Nvidia pulled the wraps off some of the worst kept secrets in the tech world today in its CES keynote address, revealing several new GPUs for both desktop and mobile, updates on the adoption of several of its technologies such as RTX and DLSS, as well as products and services for everything from eSports to “creators.” Here are some of the highlights.
The big announcement is the all-new RTX 3090 Ti, which is pretty much exactly what we speculated it would be a few weeks ago. It is the “Big” Ampere chip with nothing cutdown or left out of the die. It’s the swan song for Ampere and the pinnacle of the company’s current technology. It’ll pack 10,754 CUDA cores, compared to 10,496 in the previous version. Though it has the same 24GB of GDDR6X memory on a 384-bit bus, the Ti version’s chips have been upgraded to 21Gb/s compared to 19Gb/s on the 3090. The company says the GPU will be capable of roughly 40 teraflops of compute performance, which is four more than the 3090’s 36 Teraflops. Oddly, the company didn’t divulge any information about pricing or availability, and only said more information would be forthcoming soon. We can assume from the recent past that the price will likely be “if you have to ask” and its availability will be listed as a “laughing” emoji.
On the other end of the spectrum it also launched the RTX 3050, which aims to bring ray tracing to the masses at just $249 MSRP. This midrange GPU will feature 2,560 CUDA cores and 8GB of GDDR6 memory on a narrow 128-bit memory bus, which the company says allows it to play ray traced games at 60fps. We must assume given its specs they mean at 1080p and with DLSS enabled, also. The RTX 3050 will be available (cough) on January 27th. It’s not clear that games will be playable at those settings, but Nvidia is finally bringing ray tracing to midrange GPUs.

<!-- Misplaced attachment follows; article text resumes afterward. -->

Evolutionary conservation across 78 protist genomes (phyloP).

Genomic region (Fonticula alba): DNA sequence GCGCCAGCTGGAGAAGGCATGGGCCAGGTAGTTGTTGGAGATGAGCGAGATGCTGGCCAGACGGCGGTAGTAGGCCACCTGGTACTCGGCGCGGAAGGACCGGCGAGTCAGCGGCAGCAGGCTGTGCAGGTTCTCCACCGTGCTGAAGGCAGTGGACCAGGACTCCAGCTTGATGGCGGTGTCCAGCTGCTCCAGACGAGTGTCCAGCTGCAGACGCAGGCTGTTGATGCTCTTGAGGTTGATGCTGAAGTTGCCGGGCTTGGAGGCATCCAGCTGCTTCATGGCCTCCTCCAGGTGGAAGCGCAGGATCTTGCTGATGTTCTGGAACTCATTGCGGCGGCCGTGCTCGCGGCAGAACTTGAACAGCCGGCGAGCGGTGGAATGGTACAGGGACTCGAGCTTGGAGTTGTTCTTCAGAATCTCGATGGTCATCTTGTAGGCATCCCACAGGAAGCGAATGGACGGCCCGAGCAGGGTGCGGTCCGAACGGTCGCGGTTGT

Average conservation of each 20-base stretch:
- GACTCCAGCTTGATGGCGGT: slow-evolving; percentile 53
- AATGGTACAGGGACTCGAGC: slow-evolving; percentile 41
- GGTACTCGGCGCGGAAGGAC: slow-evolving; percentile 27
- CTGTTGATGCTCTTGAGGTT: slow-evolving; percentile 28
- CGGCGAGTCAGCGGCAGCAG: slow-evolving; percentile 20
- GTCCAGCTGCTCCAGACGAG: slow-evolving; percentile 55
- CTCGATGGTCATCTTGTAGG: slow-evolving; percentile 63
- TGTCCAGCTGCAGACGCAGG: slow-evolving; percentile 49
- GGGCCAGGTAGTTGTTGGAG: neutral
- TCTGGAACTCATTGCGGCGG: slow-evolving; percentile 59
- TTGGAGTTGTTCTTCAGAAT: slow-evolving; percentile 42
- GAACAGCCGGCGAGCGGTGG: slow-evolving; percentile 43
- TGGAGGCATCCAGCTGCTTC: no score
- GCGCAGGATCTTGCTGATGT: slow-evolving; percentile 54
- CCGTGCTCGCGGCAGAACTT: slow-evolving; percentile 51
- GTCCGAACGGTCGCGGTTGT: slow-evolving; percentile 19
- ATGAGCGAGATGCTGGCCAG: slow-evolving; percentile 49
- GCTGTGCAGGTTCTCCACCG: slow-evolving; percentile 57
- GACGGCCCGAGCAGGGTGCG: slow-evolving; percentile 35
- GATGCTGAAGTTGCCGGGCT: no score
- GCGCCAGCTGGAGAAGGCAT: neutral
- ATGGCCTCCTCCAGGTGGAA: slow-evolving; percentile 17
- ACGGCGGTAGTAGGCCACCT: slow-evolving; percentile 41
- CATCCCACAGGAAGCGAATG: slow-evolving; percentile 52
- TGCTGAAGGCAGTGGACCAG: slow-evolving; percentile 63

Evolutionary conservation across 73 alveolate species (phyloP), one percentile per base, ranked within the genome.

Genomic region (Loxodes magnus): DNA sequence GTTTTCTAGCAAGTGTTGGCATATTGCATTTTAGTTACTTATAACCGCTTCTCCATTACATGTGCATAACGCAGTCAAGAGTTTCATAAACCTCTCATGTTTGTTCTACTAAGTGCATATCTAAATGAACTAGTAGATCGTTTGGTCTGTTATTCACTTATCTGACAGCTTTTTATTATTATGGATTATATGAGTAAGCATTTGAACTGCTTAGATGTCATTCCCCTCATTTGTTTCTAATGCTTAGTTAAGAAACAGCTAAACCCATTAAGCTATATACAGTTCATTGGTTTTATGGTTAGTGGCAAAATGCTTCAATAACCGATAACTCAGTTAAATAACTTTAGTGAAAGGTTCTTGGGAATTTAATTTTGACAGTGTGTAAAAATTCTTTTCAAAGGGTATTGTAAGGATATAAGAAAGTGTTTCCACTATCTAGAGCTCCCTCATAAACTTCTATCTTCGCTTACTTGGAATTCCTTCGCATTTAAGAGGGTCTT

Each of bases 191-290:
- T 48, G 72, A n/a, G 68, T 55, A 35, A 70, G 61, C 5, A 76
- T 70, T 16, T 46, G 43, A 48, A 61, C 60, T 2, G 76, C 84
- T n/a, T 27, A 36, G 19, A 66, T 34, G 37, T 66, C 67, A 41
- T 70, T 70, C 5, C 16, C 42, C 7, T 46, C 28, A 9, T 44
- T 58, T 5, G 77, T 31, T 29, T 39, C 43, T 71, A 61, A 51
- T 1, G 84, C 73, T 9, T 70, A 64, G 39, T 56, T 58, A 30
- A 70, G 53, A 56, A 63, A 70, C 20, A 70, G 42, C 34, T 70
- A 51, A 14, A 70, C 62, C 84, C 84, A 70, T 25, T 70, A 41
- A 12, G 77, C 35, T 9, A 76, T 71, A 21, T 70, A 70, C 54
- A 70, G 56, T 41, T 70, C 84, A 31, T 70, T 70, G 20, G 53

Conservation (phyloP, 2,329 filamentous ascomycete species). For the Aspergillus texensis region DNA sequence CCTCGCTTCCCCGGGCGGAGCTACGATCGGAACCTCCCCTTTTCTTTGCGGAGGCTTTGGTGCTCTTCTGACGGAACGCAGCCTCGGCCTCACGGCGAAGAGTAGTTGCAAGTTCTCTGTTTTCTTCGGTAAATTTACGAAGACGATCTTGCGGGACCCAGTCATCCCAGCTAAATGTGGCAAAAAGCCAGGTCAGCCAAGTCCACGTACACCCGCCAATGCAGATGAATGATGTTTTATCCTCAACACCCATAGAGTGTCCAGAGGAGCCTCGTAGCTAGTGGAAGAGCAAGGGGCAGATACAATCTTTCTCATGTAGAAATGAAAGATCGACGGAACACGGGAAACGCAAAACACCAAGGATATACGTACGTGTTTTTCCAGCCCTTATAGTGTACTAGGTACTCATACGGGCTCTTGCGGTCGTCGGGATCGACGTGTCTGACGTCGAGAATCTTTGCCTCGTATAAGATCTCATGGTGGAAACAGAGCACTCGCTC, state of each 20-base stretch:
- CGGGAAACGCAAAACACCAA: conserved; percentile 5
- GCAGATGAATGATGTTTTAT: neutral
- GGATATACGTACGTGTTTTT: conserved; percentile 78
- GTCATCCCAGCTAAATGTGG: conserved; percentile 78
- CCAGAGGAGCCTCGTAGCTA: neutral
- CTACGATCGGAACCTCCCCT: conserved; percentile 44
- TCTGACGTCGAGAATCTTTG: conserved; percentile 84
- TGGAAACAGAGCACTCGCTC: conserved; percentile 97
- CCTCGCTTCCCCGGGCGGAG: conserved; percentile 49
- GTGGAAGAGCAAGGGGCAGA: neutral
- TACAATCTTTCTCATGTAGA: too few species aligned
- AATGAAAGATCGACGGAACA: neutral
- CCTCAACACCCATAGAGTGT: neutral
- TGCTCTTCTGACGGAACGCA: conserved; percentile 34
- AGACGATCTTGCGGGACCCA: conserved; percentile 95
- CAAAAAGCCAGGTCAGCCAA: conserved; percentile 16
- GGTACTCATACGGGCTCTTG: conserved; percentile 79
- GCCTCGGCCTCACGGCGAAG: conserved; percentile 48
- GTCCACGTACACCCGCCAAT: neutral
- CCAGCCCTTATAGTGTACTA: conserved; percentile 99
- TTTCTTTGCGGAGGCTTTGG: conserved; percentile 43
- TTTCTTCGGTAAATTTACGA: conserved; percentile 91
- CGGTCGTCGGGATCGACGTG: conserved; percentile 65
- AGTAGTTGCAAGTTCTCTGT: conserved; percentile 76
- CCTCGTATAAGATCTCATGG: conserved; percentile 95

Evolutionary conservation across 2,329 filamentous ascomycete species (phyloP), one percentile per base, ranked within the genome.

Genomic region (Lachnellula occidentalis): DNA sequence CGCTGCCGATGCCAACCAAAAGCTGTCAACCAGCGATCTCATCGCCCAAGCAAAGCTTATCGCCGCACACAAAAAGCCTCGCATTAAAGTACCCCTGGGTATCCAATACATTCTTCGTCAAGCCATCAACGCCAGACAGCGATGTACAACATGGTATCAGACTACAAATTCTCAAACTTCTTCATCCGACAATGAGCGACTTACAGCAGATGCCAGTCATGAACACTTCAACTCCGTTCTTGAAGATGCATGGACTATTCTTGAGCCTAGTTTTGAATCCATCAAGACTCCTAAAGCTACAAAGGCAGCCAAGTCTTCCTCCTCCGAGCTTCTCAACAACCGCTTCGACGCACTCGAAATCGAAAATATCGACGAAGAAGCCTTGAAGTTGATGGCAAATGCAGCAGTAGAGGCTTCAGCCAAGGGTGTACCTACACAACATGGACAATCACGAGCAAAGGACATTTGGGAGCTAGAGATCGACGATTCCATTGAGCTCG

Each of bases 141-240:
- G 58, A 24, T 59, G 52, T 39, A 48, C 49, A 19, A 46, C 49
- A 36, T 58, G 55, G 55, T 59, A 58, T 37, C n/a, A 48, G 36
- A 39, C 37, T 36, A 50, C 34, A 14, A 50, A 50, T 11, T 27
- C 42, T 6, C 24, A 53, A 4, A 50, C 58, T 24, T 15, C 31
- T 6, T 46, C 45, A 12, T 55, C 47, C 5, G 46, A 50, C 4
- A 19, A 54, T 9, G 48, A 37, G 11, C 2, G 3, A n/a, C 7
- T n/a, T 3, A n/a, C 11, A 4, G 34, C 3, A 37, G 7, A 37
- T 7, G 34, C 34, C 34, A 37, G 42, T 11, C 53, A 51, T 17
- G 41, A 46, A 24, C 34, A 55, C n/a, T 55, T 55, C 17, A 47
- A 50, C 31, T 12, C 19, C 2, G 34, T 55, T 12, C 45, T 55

The RTX 3050 may be a good upgrade for midrange gamers even if ray tracing performance isn’t very strong. With 2560 CUDA cores and a 1.78GHz clock, this GPU may offer a great upgrade path for anyone still using a GTX 1060 or possibly even a GTX 1660. A TDP of 130W means the GPU only requires a 550W power supply. The one potential weak spot of the card is the 128-bit memory interface. The RTX 3050 is likely to field somewhere between 224-240GB/s of memory bandwidth. That’s a modest increase over the GTX 1060 or GTX 1660 but we know ray tracing puts additional pressure on memory bandwidth.
Nvidia also declared laptops as the fastest-selling category of PCs currently, which is not much of a surprise given the fact that we’re all still stuck at home, and for this crowd the company announced two new high-end mobile GPUs: the RTX 3070 Ti and 3080 Ti. Nvidia has packed the 3080 Ti with 16GB of GDDR6 memory, which the company says makes it the perfect laptop for both gamers and content creators. In fact, it says a laptop with the 3080 Ti inside it will be faster than the Titan RTX. Laptops with this new flagship mobile chip will start at $2,499. The 3070 Ti-based laptops will start at $1,499, and there’s not much information beyond that.
Additionally, the company is adding more RTX titles to its roster, with the latest being The Day Before, Rainbow Six Extraction, Escape from Tarkov, and Dying Light 2 Stay Human. It also announced seven new titles will support its low latency technology dubbed Reflex, including the upcoming God of War on PC. Finally, in what seems like a snub of the much-maligned Battlefield 2042, it announced it is bringing Battlefield 4 and 5 to its GeForce Now streaming platform starting today (January 4).